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Navigating the Middle Child Syndrome

We know life has not been doing right by you..

middle child

Within almost every family, the middle child is usually overlooked. It’s always about the oldest and the youngest. But what of the victim in the middle? Studies found that your family’s birth order plays a role in your development. They see that being the middle child, neither the oldest nor the youngest, you often get less attention from your parents and get “caught in the middle.” Consequently, you start acting accordingly. Middle children within every family usually share common personal traits. We know how hard it is toiling for things that others are given freely. Anyways, we got you. Here’s our editors’ tips to overcome the complexities of being a middle child. 

middle child

But before we tell you how to deal with it, you have to understand “the middle child syndrome” more deeply. 

UNDERSTANDING MIDDLE CHILD SYNDROME

Middle child syndrome refers to the feeling of being neglected, overshadowed, or overlooked compared to both the oldest and youngest siblings. This phenomenon arises from various factors:

  1. Birth Order Dynamics: Middle children can feel squeezed between the responsibilities and privileges granted to the eldest and the perceived indulgence or attention given to the youngest.
  1. Attention Imbalance: Parents may unintentionally focus more on the firstborn’s milestones or the youngest’s needs, leaving the middle child feeling left out.
  1. Personality Development: Middle children often develop traits such as independence, diplomacy, and empathy as a result of their position in the family hierarchy.

CELEBRATE INDIVIDUALITY

Middle children often excel in developing their own identities separate from their siblings. Embrace this individuality by pursuing hobbies, interests, and activities that resonate with you. Whether it’s sports, arts, academics, or community involvement, find avenues where you can shine on your own merits.

COMMUNICATE OPENLY

Address any feelings of neglect or invisibility with your family members. Open and honest communication can bridge the gap between feeling overlooked and being recognized for your unique strengths. Expressing your emotions in a constructive manner can lead to a more supportive family dynamic.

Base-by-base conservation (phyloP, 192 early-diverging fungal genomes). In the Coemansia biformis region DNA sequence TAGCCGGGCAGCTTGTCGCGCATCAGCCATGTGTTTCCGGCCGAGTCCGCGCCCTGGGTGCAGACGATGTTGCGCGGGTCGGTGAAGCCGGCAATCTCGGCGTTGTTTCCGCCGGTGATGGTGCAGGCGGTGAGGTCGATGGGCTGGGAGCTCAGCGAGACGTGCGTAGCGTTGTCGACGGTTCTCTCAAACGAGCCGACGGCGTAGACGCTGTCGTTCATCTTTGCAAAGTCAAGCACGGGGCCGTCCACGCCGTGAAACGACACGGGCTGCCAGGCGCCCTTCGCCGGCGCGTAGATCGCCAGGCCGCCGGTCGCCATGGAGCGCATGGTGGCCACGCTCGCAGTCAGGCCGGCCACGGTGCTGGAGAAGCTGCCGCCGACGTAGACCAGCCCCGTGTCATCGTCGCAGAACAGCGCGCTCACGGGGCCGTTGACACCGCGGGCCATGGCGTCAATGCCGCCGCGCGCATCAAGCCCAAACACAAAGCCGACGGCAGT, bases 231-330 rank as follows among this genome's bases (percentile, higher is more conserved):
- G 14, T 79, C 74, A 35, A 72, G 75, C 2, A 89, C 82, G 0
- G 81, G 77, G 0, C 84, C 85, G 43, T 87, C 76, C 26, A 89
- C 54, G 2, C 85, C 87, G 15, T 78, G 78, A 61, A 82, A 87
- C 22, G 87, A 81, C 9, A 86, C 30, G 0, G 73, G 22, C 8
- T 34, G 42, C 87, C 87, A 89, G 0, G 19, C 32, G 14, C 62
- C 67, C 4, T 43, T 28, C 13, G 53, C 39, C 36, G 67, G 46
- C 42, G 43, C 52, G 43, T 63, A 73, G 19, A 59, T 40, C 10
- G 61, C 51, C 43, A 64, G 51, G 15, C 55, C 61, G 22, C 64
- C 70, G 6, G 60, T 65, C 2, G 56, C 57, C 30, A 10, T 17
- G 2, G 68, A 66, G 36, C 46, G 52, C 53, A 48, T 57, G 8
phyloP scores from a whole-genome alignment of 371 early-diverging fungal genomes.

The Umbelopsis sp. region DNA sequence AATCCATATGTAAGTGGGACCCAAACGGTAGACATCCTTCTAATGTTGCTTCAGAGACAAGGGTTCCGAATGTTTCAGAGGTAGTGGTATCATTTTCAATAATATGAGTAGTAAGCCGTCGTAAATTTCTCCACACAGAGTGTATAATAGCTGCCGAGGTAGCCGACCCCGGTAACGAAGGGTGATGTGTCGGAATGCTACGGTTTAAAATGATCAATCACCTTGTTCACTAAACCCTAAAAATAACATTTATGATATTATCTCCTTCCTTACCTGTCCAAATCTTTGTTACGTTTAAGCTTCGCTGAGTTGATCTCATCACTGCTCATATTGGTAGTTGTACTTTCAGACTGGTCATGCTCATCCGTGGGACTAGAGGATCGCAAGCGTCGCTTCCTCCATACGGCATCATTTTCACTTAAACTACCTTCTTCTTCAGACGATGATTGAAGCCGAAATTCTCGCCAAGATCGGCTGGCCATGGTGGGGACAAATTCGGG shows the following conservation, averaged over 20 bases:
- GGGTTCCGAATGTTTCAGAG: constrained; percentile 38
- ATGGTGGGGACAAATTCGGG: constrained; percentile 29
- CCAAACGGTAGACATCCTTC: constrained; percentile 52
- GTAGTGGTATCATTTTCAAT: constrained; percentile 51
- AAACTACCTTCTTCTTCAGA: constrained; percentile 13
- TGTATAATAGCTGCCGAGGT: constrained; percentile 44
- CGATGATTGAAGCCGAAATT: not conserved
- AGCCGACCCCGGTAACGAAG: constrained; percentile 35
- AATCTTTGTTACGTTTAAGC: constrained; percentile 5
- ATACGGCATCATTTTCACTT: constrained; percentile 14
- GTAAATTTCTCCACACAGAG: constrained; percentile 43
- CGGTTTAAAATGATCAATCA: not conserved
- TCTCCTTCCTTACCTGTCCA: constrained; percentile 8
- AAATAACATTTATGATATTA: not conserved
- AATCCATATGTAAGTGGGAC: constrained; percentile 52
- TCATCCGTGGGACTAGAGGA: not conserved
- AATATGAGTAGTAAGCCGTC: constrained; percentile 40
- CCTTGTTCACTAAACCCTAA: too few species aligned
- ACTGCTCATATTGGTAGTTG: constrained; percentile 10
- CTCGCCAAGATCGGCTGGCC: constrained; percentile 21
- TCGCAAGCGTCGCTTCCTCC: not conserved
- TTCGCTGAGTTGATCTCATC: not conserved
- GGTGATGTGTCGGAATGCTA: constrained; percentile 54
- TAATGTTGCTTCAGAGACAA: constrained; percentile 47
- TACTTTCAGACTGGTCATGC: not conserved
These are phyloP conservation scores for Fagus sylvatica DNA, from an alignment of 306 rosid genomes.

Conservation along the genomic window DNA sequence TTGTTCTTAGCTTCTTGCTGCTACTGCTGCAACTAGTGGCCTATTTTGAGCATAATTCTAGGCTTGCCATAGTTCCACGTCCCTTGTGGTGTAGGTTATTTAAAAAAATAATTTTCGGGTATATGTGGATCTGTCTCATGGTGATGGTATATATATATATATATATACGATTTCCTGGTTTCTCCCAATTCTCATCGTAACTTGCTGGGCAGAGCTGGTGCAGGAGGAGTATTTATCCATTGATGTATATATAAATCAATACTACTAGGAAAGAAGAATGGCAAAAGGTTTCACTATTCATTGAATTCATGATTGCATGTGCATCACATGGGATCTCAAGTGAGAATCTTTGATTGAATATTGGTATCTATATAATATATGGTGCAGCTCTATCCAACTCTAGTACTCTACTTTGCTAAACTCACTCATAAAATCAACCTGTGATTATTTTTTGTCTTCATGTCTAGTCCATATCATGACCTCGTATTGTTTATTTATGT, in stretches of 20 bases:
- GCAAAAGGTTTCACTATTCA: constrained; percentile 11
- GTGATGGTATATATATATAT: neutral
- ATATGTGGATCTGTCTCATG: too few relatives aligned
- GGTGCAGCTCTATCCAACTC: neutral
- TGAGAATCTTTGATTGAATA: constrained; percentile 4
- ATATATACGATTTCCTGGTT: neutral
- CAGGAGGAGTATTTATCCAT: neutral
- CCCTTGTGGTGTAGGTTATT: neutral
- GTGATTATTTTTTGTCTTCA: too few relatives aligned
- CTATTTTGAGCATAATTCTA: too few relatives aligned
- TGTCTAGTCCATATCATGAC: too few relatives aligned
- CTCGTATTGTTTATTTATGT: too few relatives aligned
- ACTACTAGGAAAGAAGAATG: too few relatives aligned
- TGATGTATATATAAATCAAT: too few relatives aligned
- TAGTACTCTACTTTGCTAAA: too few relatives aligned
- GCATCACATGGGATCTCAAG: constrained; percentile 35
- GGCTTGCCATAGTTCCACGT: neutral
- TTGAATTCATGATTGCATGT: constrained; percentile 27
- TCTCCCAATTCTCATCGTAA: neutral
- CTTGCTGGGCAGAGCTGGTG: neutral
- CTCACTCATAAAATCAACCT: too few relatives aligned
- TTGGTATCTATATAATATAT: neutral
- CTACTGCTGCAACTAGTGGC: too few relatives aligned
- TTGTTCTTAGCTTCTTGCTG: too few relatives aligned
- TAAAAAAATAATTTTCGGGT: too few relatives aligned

FORGE STRONG RELATIONSHIPS

Build meaningful connections with both your older and younger siblings. While birth order may influence sibling dynamics, nurturing these relationships can foster a sense of belonging and mutual support. Find common ground and create opportunities to bond through shared experiences.

SET GOALS AND PURSUE AMBITIONS

Middle children often develop a drive to prove themselves due to perceived lack of attention. Channel this motivation into setting personal goals and pursuing ambitions that align with your interests and values. Whether it’s academic achievements, career aspirations, or personal growth, strive to excel and showcase your capabilities.

DEVELOP DIPLOMACY AND EMPATHY

Middle children frequently develop strong interpersonal skills, including diplomacy and empathy. Use these qualities to navigate relationships, mediate conflicts, and build bridges between family members. Your ability to understand different perspectives and communicate effectively can positively influence family dynamics.

SEEK SUPPORT OUTSIDE THE FAMILY

Connect with peers or mentors who understand the dynamics of being a middle child. Sharing experiences and insights with others facing similar challenges can provide validation and perspective. Consider joining support groups or online communities where you can exchange advice and support.

EMBRACE LEADERSHIP OPPORTUNITIES

Middle children often possess leadership potential stemming from their adaptability and resilience. Take on responsibilities at school, in extracurricular activities, or within your community. Leading by example and making a positive impact can enhance self-confidence and garner recognition for your abilities.

REMEMBER, IT HAS NOTHING TO DO WITH YOUR SIBLINGS

You don’t have to punish your siblings for it. It’s not their fault. Actually, it’s no one’s fault. You have to accept that life happens. Defense mechanisms often work the wrong way. You start acting with hostility towards your siblings for no reason except that they got more attention than you did. Please don’t do that. Maintaining a good relationship with your siblings will serve you no harm in that case. On the contrary, you may prove yourself unworthy of love when you treat them harshly.

PRACTICE SELF-CARE

Prioritize self-care to maintain emotional well-being amidst familial dynamics. Engage in activities that promote relaxation, such as exercise, mindfulness, hobbies, or spending time with friends. Taking care of your mental and physical health enables you to approach challenges with resilience and a positive outlook.

IF YOU DON’T GET IT: IT’S NOT ABOUT YOU

What we wanted to address all along is that you’re not outcasted. Your parents are not marginalizing you on purpose, you just happen to be born in that order. Naturally, parents love all of their children evenly. It just happens that they give almost all of their attention and energy to their first baby. Come the last one, they’re already consumed. So what happens? They spoil the youngest, thinking that through that way they’re compensating the kid for not getting enough attention. And what of the stuck-in-the-middle? Unfortunately, they get crushed in the storm. But it’s okay, they–and you as well– get through it eventually.

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